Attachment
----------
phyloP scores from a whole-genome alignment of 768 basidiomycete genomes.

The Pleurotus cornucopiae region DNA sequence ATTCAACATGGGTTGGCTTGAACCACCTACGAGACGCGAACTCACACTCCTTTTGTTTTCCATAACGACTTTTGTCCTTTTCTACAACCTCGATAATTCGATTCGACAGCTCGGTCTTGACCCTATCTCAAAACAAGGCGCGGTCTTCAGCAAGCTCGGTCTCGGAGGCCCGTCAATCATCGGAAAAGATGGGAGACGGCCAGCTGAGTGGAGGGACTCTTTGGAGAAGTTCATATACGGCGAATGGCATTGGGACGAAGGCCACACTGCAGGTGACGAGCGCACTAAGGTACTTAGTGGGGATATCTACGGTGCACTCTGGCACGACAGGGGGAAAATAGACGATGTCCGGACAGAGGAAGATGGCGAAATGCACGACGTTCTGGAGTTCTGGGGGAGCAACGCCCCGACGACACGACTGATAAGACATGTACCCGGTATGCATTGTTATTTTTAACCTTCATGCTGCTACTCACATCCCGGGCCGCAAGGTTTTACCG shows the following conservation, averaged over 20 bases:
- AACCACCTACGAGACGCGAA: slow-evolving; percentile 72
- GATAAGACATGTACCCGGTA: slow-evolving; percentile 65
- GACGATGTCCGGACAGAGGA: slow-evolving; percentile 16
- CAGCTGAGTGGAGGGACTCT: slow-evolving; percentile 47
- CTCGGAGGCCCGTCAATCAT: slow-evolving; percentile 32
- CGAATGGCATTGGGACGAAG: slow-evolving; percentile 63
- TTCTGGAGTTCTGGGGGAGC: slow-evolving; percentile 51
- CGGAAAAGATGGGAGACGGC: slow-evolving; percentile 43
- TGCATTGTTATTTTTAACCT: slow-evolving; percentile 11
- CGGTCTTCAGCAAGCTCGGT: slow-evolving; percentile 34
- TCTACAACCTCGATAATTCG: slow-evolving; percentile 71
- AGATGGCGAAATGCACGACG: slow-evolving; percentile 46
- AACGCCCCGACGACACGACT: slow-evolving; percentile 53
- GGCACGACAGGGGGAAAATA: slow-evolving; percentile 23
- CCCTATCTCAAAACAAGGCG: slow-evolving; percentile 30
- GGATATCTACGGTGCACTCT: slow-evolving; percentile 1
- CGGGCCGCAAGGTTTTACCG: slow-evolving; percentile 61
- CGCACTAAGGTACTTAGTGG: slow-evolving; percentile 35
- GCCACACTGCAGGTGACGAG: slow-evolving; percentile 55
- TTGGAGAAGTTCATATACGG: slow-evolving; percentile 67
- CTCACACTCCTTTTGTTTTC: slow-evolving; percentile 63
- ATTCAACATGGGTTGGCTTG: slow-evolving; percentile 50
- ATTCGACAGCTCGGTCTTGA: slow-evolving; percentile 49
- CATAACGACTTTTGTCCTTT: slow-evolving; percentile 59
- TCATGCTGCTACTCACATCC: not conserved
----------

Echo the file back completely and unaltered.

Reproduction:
phyloP scores from a whole-genome alignment of 768 basidiomycete genomes.

The Pleurotus cornucopiae region DNA sequence ATTCAACATGGGTTGGCTTGAACCACCTACGAGACGCGAACTCACACTCCTTTTGTTTTCCATAACGACTTTTGTCCTTTTCTACAACCTCGATAATTCGATTCGACAGCTCGGTCTTGACCCTATCTCAAAACAAGGCGCGGTCTTCAGCAAGCTCGGTCTCGGAGGCCCGTCAATCATCGGAAAAGATGGGAGACGGCCAGCTGAGTGGAGGGACTCTTTGGAGAAGTTCATATACGGCGAATGGCATTGGGACGAAGGCCACACTGCAGGTGACGAGCGCACTAAGGTACTTAGTGGGGATATCTACGGTGCACTCTGGCACGACAGGGGGAAAATAGACGATGTCCGGACAGAGGAAGATGGCGAAATGCACGACGTTCTGGAGTTCTGGGGGAGCAACGCCCCGACGACACGACTGATAAGACATGTACCCGGTATGCATTGTTATTTTTAACCTTCATGCTGCTACTCACATCCCGGGCCGCAAGGTTTTACCG shows the following conservation, averaged over 20 bases:
- AACCACCTACGAGACGCGAA: slow-evolving; percentile 72
- GATAAGACATGTACCCGGTA: slow-evolving; percentile 65
- GACGATGTCCGGACAGAGGA: slow-evolving; percentile 16
- CAGCTGAGTGGAGGGACTCT: slow-evolving; percentile 47
- CTCGGAGGCCCGTCAATCAT: slow-evolving; percentile 32
- CGAATGGCATTGGGACGAAG: slow-evolving; percentile 63
- TTCTGGAGTTCTGGGGGAGC: slow-evolving; percentile 51
- CGGAAAAGATGGGAGACGGC: slow-evolving; percentile 43
- TGCATTGTTATTTTTAACCT: slow-evolving; percentile 11
- CGGTCTTCAGCAAGCTCGGT: slow-evolving; percentile 34
- TCTACAACCTCGATAATTCG: slow-evolving; percentile 71
- AGATGGCGAAATGCACGACG: slow-evolving; percentile 46
- AACGCCCCGACGACACGACT: slow-evolving; percentile 53
- GGCACGACAGGGGGAAAATA: slow-evolving; percentile 23
- CCCTATCTCAAAACAAGGCG: slow-evolving; percentile 30
- GGATATCTACGGTGCACTCT: slow-evolving; percentile 1
- CGGGCCGCAAGGTTTTACCG: slow-evolving; percentile 61
- CGCACTAAGGTACTTAGTGG: slow-evolving; percentile 35
- GCCACACTGCAGGTGACGAG: slow-evolving; percentile 55
- TTGGAGAAGTTCATATACGG: slow-evolving; percentile 67
- CTCACACTCCTTTTGTTTTC: slow-evolving; percentile 63
- ATTCAACATGGGTTGGCTTG: slow-evolving; percentile 50
- ATTCGACAGCTCGGTCTTGA: slow-evolving; percentile 49
- CATAACGACTTTTGTCCTTT: slow-evolving; percentile 59
- TCATGCTGCTACTCACATCC: not conserved